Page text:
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Best of Our Blogs: June 22, 2012

Love. It's that four-letter word that can be the antidote to most anything. It can motivate you to be healthier, to do better and be better. But the opposite is also true.

A lack of love can explain why your uncle is often called a curmudgeon, why your neighbor is constantly criticizing you and your co-worker is always talking behind your back. It's the biggest secret we never talk about. The reason why difficult people are so difficult is that they only want to be loved.

It may seem hard to believe. But as my mother once told me, "the difficult ones are the ones that need love the most." The next time someone's giving you a hard time, whether they are bullying or bothering you, or just being plain mean, consider that it might be a silent plea for love.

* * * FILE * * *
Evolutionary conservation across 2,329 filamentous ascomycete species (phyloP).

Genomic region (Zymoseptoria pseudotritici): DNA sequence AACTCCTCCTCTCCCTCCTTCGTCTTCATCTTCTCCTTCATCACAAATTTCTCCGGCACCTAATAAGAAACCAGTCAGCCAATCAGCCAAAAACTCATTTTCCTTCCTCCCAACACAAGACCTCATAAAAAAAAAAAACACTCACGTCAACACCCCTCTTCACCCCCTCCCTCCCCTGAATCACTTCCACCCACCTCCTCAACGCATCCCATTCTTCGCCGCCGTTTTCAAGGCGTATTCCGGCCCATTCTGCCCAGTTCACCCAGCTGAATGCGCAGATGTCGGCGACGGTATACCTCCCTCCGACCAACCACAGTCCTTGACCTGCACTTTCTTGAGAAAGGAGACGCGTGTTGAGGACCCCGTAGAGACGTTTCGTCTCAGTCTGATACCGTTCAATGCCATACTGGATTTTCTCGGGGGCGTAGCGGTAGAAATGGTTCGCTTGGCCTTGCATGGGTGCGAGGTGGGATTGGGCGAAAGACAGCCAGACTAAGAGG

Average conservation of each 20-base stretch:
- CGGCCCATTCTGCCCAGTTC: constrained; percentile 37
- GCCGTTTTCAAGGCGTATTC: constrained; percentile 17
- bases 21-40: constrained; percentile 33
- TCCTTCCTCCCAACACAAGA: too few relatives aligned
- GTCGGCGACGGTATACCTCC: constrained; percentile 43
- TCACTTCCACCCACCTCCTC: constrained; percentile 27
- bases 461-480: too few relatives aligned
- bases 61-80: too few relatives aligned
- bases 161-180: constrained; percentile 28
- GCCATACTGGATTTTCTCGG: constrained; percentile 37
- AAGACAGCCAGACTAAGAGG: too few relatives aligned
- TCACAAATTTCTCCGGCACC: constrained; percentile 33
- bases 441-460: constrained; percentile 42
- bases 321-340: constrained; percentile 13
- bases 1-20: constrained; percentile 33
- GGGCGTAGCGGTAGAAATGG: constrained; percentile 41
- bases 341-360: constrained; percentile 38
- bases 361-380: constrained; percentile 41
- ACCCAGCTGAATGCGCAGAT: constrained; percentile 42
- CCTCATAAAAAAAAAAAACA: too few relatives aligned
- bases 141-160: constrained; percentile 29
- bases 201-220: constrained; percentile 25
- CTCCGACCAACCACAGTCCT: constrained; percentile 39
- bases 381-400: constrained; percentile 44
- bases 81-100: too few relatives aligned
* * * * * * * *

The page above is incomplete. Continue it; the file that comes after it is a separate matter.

Speaking of which, love is a reoccurring theme this week in our posts. Read on to discover ways you can work on loving yourself whether you have ADHD or dyslexia, haven't been creatively successful or have trouble expressing your anger in a manageable way. It's for parents who want to teach their children how to love their bodies and for singles considering making that jump from friends to friends with benefits. It's a seemingly unrelated mix of posts all tied back to self-love.

Have a great weekend!
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Brain and Behavior

The Psychology of Middle School Kids Bullying a Bus Monitor